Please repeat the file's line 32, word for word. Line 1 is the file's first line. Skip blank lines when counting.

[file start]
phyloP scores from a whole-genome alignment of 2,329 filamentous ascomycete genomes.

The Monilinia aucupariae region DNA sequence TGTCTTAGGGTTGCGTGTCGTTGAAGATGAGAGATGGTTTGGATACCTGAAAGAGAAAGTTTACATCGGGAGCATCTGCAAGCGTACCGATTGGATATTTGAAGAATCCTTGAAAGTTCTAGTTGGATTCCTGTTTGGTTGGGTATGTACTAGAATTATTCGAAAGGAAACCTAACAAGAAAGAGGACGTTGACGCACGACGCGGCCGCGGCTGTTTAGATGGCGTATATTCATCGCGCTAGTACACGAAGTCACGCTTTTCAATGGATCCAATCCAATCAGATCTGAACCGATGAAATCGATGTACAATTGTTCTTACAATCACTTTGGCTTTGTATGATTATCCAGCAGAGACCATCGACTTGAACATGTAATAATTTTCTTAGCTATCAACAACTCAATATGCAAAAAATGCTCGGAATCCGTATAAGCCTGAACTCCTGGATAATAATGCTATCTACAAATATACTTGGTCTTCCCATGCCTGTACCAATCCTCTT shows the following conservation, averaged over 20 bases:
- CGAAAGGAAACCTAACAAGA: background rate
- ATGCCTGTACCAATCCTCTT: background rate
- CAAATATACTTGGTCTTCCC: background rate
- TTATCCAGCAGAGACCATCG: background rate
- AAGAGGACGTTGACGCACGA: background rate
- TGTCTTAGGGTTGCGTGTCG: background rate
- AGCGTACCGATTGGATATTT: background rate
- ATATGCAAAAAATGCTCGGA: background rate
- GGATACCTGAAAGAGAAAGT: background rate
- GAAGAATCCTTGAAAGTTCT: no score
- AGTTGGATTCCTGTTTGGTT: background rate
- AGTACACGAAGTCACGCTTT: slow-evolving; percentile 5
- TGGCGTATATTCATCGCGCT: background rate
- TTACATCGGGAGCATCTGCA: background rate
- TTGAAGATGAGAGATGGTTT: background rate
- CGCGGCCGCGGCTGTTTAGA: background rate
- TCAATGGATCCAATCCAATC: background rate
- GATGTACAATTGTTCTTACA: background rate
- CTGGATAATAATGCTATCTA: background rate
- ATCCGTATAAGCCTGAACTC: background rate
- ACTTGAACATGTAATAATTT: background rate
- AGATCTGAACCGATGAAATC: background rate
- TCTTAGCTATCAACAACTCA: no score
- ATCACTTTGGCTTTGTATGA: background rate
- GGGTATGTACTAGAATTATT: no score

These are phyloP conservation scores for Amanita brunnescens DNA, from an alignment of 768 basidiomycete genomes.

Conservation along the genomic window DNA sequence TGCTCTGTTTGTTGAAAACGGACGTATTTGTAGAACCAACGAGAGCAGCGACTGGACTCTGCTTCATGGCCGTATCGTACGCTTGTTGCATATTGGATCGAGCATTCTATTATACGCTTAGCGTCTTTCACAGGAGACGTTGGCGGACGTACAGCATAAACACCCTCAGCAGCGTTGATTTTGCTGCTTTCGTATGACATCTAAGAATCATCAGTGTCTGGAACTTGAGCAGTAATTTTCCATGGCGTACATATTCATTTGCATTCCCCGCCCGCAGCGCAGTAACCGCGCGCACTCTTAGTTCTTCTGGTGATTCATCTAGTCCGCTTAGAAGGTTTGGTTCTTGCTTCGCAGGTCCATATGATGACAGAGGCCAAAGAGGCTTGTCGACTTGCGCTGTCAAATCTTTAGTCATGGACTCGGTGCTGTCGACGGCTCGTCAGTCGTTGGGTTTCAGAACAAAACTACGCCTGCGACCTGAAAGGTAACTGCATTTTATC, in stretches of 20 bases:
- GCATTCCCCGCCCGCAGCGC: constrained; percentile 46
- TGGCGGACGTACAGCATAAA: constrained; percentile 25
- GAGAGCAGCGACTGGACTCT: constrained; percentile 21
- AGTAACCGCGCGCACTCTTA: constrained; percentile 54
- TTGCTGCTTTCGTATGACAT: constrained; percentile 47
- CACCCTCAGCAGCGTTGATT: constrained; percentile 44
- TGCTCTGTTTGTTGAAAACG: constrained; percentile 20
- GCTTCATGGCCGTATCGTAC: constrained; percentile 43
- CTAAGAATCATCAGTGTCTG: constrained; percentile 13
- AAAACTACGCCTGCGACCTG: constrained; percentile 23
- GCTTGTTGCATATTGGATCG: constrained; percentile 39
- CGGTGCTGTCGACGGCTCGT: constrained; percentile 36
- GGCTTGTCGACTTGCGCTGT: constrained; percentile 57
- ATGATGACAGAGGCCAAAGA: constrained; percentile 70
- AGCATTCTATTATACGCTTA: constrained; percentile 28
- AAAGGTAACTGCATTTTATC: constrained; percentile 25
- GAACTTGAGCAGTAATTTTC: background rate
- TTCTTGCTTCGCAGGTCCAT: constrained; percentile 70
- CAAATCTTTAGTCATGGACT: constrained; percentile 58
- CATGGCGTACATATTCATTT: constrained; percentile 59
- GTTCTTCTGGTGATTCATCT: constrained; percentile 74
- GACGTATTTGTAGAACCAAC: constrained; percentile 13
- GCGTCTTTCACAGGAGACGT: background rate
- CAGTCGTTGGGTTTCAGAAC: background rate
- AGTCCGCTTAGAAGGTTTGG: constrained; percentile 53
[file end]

- GAGAGCAGCGACTGGACTCT: constrained; percentile 21